Team Aces and Bandai Namco’s Ace Combat franchise has been around for a very long time. While the initial releases were on PS1 and then PSP and PS2, last generation saw them expand into not only a multi platform title for a spinoff (Assault Horizon) but also an Xbox 360 exclusive in the form of Ace Combat 6: Fires of Liberation. The franchise returns after a long break with Ace Combat 7: Skies Unknown for PS4, Xbox One, and PC (at a later date). Having never played an Ace Combat game before outside of the 3DS port that arrived recently, I was looking forward to experiencing a proper numbered entry in the Ace Combat franchise and Ace Combat 7 delivers for the most part with only a few annoyances.

War has broken out between the Osean Federation and Erusea that are both in the world you will spend time in here and you get into the boots of a pilot just getting into grips with everything going on but thrust into the action headfirst. I was reminded of Earth Defense Force quite a bit but not because of how nonsensical that story is but how it shouldn’t work on paper but it managed to hook me nearly all the way. This game makes me wish Bandai Namco just did a collection of the earlier releases for consoles to experience more stories from Project Aces on modern systems.

Barring the main campaign mode that is quite expansive, there are multiplayer modes and a free mode that lets you replay any of the campaign maps without any story aspects just to explore. The multiplayer modes in my testing worked out mostly well. I expected a mess given 8 pilots flying in a single session but the game handles the battle royale mode (no not that one) very well and facing off against human controlled planes is a whole other experience.

Ace Combat 7 has multiple difficulty options and control schemes. One control scheme is meant for veterans of the franchise while the other is for newcomers and while the newcomer control scene is very easy to get into, I’d recommend spending some time in earlier missions through free mode with the expert scheme to see if it works for you because that gives you a ton of more control which helps in some later missions involving quick reflexes. The customisation tree for unlocks and your own loadout before you sortie is very well thought out.

On Xbox One X, performance has been mostly great. There are some hiccups in multiplayer but that is likely more network related. Visuals are a mixed bag with the planes and some key elements on the ground looking great but a lot of the other aspects looking dated. Some textures look pretty bad while others look very good. The most noticeable visual issue is pop in while flying close to land. In missions, it isn’t as noticeable because of all the action you are looking at but when you watch a replay after a mission, it is very evident. Hopefully we get proper Xbox One X support in the future because right now it doesn’t feel like it is there.

Despite having not played the previous games, I had heard a ton about the music being fantastic for earlier entries. Ace Combat 5’s music is phenomenal and thankfully Ace Combat 7’s soundtrack delivers in almost every aspect. It is full of memorable tunes and great atmospheric music for the more quiet moments. When it comes to in game audio, both the voice acting and sound effects in general are top notch. I’d recommend playing this with a good pair of headphones.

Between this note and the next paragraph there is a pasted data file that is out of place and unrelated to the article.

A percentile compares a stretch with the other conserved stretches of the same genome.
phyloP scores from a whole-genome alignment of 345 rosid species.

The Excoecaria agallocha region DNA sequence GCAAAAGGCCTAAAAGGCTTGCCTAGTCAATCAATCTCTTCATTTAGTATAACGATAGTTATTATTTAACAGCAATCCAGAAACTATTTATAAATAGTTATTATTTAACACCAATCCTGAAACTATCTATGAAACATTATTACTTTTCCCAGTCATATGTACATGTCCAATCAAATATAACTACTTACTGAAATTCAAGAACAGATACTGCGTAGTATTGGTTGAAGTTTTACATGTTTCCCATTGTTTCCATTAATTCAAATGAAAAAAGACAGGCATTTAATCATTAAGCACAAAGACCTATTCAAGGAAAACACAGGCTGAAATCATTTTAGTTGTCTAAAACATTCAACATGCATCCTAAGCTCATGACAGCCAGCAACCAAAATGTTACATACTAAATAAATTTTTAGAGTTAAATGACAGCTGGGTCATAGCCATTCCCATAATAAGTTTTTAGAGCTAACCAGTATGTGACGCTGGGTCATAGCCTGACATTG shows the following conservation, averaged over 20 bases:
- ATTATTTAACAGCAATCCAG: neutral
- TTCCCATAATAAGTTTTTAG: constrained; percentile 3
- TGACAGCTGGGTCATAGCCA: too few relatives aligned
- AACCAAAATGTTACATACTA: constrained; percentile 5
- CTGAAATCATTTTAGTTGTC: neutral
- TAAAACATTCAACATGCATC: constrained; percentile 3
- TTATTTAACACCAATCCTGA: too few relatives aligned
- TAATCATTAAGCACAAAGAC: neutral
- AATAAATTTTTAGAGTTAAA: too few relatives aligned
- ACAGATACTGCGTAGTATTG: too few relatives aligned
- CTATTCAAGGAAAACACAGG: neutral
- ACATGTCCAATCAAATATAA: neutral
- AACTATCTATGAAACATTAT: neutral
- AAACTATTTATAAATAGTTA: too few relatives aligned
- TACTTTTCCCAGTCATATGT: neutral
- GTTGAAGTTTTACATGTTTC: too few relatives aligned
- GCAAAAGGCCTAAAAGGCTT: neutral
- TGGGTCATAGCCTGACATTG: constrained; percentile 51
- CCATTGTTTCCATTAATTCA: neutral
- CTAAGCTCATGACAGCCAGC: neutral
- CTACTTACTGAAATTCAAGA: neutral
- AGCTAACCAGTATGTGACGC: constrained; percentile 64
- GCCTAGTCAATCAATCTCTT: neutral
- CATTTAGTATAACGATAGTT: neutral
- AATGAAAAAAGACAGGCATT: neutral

The major flaws with Ace Combat 7 in its current state have to do with some of the core missions. Some of them have instructions that are a bit too vague and this results in you ending up selecting the wrong equipment which can result in a waste of time. The checkpoint system is definitely the biggest problem here because it needs to be much more lenient. Having to replay 10 to 15 minute chunks after a mission fails towards the end of a single phase is annoying. This coupled with some difficulty spikes makes matters a bit worse. Hopefully Bandai Namco Entertainment and Team Aces can work on the checkpoint system at least for future updates. These things need to be sortied out.

Overall, Ace Combat 7: Skies Unknown is an excellent game. If you’ve never played a game in the franchise before, this is a great starting point. It runs great on Xbox One X and is a joy to control across both control schemes. There has been a dearth of great flight simulation action games on consoles this generation and this is exactly what we all needed.

Review: Onimusha: Warlords

Originally released on PS2 and then the original Xbox, Capcom’s Onimusha: Warlords has been remastered for all current generation systems today. Nearly two decades after debuting on PS2, Capcom’s action adventure hack and slash series is back with a fresh coat of paint (for the most part) and various tweaks to make for a better gameplay experience by today’s standards. This review will focus on Onimusha: Warlords for both Xbox One X and Nintendo Switch. With many publishers getting into the Samurai mindset through releases like Nioh, Samurai Warriors, or even the upcoming Ghost of Tsushima, Capcom is likely gauging interest in the future of Onimusha through this release.

Set in the Sengoku period, Onimusha: Warlords has you play as Samanosuka Akechi slaying various monsters on his journey. Samanosuke gets a letter from Princess Yuki for help and when he eventually makes his way there, things have gotten pretty bad. Princess Yuki has been taken away and it is your aim to find her. Onimusha feels a lot like the older Resident Evil games with its puzzle design, fixed camera, and even aesthetic to some extent. The highlight here is definitely the combat which not only never gets old but it also has some nice feedback through HD Rumble on the Switch. If you enjoy the older Resident Evil games and are looking for a more action focus, this is likely right up your alley.